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The Story of the Mexican Screenplay

A Study of the Invisible Art Form and Interviews with Women Screenwriters

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Maria Teresa DePaoli

The Story of the Mexican Screenplay: A Study of the Invisible Art Form and Interviews with Women Screenwriters contributes to the international development of screenplay studies. While the debate on the ontology of the screenplay continues, a fact remains clear for screenwriters: the screenplay is the film’s skeleton and the main base that sustains a story told through images. Certainly, lack of visibility, including publication, distribution, and promotion, are some of the problems that the screenplay confronts, but these are not the only challenges. Traditionally, the form has been unappreciated and regarded by many as only an initial step in the complexity of film production. In this study, the author elaborates on the cultural baggage that the screenplay carries since it is text imbued with multiple signs that – for various reasons – often get lost in the process and never make it to the screen. In this context, the author touches on the concept of adaptation since it is often a key element in screenplay research.
The Story of the Mexican Screenplay focuses on a general historical investigation of the Mexican screenplay, specifically on women’s screenwriting. In addition to screenplay analysis, the interviews with women screenwriters are revealing of various cultural issues such as gender discrimination in the work place, political censorship, collective screenwriting, and collaboration among writers, and with the director. These topics explain, in part, the double marginalization of female screenwriting in Mexico.
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Chapter Two. History of the Mexican Screenplay and Women Screenwriters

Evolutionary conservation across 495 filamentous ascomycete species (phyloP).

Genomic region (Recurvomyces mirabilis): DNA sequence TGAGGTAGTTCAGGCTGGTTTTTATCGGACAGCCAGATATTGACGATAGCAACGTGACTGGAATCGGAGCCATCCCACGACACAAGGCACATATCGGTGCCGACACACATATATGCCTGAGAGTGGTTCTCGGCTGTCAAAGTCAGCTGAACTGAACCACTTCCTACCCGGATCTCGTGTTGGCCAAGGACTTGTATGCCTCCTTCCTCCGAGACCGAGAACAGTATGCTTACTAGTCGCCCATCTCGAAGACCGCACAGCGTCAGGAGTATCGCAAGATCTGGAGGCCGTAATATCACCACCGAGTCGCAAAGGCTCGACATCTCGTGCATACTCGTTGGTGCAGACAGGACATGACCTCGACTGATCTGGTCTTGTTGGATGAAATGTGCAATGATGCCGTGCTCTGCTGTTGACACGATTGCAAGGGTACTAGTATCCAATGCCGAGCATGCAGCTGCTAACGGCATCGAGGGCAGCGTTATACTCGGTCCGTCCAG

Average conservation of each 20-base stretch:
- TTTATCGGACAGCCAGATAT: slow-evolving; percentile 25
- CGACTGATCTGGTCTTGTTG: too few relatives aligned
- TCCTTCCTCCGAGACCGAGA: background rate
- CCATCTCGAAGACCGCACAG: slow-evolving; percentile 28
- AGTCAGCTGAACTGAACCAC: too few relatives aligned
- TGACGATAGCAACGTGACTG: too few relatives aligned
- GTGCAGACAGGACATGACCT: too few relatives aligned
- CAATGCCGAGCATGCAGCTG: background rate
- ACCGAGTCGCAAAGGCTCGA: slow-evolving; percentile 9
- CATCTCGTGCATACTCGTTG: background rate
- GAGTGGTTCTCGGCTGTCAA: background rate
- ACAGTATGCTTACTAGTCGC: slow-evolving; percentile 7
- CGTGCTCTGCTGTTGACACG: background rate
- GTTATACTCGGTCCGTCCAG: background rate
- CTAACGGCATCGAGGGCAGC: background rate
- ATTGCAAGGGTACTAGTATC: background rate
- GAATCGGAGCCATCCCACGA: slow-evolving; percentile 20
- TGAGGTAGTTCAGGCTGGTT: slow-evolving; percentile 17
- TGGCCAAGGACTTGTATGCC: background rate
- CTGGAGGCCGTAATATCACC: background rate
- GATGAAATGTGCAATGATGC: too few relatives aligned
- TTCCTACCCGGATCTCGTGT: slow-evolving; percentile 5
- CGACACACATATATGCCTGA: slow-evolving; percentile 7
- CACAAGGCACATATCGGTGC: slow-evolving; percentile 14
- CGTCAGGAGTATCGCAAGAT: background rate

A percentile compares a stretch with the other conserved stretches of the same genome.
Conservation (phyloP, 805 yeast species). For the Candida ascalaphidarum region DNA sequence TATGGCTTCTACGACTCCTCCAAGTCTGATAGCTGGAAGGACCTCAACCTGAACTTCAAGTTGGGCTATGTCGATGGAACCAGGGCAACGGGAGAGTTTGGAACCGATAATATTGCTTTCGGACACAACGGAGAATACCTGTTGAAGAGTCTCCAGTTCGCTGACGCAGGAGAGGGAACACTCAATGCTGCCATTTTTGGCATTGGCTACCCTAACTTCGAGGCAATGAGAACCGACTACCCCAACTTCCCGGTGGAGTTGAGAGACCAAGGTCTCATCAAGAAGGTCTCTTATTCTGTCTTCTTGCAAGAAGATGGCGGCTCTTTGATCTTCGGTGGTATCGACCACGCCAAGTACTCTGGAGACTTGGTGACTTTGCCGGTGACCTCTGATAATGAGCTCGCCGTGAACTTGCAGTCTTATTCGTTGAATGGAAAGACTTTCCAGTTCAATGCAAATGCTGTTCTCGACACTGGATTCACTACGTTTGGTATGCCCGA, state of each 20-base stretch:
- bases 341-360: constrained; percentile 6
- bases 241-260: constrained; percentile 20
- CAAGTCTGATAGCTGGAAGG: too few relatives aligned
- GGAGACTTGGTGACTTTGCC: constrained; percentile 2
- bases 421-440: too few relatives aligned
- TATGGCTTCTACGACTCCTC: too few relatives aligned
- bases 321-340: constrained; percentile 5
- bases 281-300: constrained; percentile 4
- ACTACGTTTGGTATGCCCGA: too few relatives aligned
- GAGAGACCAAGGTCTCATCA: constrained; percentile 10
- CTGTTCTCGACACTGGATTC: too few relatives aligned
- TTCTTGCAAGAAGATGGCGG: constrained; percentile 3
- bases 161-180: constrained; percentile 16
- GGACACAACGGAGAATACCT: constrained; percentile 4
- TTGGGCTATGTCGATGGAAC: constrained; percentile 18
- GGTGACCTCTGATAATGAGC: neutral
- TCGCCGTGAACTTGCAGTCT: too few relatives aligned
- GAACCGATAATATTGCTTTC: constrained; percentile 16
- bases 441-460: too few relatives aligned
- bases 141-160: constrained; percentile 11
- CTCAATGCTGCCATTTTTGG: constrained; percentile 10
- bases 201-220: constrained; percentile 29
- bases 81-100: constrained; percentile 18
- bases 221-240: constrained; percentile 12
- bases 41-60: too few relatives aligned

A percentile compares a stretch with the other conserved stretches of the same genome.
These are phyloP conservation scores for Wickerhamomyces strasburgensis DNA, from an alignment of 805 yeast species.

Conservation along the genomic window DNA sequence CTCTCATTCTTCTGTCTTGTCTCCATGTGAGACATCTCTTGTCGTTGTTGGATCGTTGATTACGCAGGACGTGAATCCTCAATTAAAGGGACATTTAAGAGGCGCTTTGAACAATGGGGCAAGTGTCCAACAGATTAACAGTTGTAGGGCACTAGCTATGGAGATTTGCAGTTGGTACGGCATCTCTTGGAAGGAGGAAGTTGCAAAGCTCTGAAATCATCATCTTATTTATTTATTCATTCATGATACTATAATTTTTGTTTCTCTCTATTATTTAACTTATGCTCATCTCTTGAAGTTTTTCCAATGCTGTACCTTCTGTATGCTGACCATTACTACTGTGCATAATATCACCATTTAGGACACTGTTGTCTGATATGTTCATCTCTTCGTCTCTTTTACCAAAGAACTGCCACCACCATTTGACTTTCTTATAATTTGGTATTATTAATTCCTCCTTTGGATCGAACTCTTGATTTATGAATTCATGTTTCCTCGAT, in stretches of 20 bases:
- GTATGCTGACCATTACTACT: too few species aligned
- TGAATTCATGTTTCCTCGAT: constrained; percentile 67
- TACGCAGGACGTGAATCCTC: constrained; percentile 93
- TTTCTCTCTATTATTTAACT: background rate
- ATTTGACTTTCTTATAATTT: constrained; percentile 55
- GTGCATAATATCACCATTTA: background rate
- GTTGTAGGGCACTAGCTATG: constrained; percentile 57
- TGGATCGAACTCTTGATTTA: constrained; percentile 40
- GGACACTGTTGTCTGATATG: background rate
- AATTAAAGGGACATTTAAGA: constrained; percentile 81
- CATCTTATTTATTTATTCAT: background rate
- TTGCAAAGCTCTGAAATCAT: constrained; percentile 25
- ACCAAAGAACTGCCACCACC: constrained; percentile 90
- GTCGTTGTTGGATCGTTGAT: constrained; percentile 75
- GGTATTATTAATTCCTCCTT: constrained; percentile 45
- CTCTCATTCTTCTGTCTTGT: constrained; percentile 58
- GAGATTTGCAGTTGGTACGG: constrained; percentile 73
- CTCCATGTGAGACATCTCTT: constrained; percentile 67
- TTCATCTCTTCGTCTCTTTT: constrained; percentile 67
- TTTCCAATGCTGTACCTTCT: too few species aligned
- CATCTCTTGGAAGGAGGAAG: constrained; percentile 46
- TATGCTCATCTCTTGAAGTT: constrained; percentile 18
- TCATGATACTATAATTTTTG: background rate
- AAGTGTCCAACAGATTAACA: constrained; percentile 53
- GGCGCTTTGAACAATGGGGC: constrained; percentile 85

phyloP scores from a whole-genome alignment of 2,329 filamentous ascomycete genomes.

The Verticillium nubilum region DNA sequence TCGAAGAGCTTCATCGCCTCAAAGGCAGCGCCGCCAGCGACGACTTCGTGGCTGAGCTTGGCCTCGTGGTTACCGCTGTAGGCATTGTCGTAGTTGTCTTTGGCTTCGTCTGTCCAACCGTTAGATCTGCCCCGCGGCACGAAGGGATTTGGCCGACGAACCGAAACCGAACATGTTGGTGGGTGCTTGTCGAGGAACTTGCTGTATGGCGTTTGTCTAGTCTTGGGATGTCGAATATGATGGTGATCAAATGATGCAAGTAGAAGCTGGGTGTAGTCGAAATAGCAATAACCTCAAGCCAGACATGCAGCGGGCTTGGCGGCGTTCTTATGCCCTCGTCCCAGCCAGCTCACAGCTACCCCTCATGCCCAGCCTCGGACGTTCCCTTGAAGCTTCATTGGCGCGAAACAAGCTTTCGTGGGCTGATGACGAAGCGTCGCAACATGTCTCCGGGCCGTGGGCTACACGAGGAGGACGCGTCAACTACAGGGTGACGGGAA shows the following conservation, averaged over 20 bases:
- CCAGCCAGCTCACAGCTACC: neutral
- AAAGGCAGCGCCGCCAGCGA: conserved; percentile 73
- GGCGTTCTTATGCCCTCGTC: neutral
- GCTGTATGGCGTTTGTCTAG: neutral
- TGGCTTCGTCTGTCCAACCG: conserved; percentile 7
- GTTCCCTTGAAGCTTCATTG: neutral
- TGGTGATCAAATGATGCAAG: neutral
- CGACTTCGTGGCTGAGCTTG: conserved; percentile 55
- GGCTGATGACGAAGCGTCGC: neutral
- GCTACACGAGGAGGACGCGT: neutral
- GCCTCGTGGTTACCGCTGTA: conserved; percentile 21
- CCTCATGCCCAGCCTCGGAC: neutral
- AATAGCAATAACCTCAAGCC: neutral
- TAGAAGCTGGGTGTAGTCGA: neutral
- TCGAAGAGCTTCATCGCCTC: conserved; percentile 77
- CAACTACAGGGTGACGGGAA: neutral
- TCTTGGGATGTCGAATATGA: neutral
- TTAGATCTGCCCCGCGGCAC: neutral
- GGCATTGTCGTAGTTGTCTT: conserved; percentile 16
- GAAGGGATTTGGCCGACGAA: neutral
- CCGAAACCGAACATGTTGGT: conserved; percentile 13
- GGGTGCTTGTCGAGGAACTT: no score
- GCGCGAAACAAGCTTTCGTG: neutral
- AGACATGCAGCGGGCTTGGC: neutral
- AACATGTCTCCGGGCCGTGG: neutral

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• CHAPTER TWO •

History of Mexican Screenplay and Women Screenwriters

In spite of its historical marginalization, screenplay should be at the root of film scholarship. There is fundamental need for studies that focus on screenplay by analyzing the semiotic correspondence between written work and film proper. A comprehensive understanding of the process that takes place in the aesthetic creation of film demands the implementation of robust theory and scholarly analysis dealing with the form. But why are reading, discussing, and analyzing screenplays not a regular practice in academia? Despite its popularity all over the world and the number of authors who dedicate themselves not only to screenwriting but also to advising on how to screen-write successful screenplays, historically the form has been both mistreated and overlooked. Kevin Boon points out that the bulk of literature produced concerning screenplay over the last three decades can be classified in three general categories: (a) recipe-type manuals on how to write the best screenplay, (b) texts that address screenplay writing as a business, and (c) books that discuss storytelling applied to the screenplay.

In scholarship, the majority of cinema studies appearing in literary journals center on film proper, but screenplays are seldom addressed. Hence the form has rarely benefited from the support of a coherent theory that seriously discusses its relationship to both film and literary studies. This is evidenced in the scarcity of scholarly publications dealing with the screenplay that are found, for instance, in...

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